Dismiss Notice
Join Physics Forums Today!
The friendliest, high quality science and math community on the planet! Everyone who loves science is here!

Least upper bound of open interval.

  1. Oct 8, 2012 #1
    I am having trouble understanding how there could be a least upper bound for an open interval. If I have (a,b) and i am looking for the least upper bound X which is the number that is less than or equal to the set of Y such that Y> all the numbers in the interval (a,b) when I think about it I can't understand why it would be b.

    If the interval was (1,2) I would first think the lowest upper bound would be just to the left of 2. So 1.9999999 which would be a number with infinite decimals . I don't understand why it would be 2 as my textbooks says.
  2. jcsd
  3. Oct 8, 2012 #2
    See, the real numbers 1.9999999... (with infinitely many decimals; this isn't the same as the 1.9999999 that you wrote!) and 2 are equal. Let me backtrack a little...

    The least upper bound of (1,2), call it s, has to satisfy two conditions:
    (i) s is an upper bound of (1,2), i.e. if 1 < x < 2, then x ≤ s. [This is the upper bound part.]
    (ii) If t is any upper bound of (1,2), then s ≤ t. [This is the least part.]

    So obviously we can't have s < 2, because then there is some number in between s and 2 which is bigger than s, which makes s not an upper bound. E.g. if s = 1.9 we can take 1.95 as our counterexample. Therefore s ≥ 2.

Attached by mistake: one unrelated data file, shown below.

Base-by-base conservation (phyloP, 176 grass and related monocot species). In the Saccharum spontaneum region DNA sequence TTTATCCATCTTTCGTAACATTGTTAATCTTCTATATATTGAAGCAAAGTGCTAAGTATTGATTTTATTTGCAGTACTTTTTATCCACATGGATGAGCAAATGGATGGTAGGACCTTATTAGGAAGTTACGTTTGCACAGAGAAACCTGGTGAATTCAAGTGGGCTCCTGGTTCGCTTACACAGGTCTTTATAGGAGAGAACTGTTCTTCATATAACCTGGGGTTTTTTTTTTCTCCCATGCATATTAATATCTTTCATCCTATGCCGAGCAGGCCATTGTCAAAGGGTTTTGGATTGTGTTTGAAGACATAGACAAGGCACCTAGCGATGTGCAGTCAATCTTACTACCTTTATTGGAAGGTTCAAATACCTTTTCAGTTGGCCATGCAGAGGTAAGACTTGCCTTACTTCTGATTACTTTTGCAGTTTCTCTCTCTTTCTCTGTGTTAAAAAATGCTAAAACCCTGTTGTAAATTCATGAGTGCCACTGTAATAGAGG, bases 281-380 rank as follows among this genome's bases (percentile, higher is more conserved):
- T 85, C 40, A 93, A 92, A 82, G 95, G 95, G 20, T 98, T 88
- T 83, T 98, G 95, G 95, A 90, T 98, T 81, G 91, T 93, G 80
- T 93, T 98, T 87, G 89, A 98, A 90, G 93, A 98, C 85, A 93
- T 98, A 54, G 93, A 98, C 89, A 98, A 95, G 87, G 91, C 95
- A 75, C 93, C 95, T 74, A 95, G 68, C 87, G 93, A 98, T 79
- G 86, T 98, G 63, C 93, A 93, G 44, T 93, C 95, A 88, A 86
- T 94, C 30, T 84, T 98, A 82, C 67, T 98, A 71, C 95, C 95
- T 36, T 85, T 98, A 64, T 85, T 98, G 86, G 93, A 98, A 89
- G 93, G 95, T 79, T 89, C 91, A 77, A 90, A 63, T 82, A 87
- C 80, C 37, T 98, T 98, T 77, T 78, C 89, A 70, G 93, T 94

Now, if s > 2 we can find some number in between s and 2 like before, only this time the number will be smaller than s and bigger than 2. Thus this number will still be an upper bound of (1,2), but it will be less than s, so s will not be a least upper bound. E.g. if s = 2.1 we can take 2.05 as our counterexample. Therefore s ≤ 2.

    Putting these two parts together shows that in fact s = 2. The same reasoning applies to any open interval (a,b), but I chose to stick to (1,2) for concreteness.
  4. Oct 9, 2012 #3

    Simon Bridge

    User Avatar
    Science Advisor
    Homework Helper
    Gold Member
    2016 Award

    Filler (JIC):

    For the interval (1,2), if s=2.1, then it would be an upper bound, because there is no number between s and 2 which is less than 2... but it is not the least upper bound because there are still numbers smaller than s which are also upper bounds.

    1.9999... =2 because $$1.999...= 1+9\sum_{n=1}^\infty 10^{-n}$$ ... which is the sum of a geometric series.
    You know how to do those: have a go :)
    Last edited: Oct 9, 2012
Know someone interested in this topic? Share this thread via Reddit, Google+, Twitter, or Facebook

Similar Discussions: Least upper bound of open interval.
  1. Upper bound/Lower Bound (Replies: 10)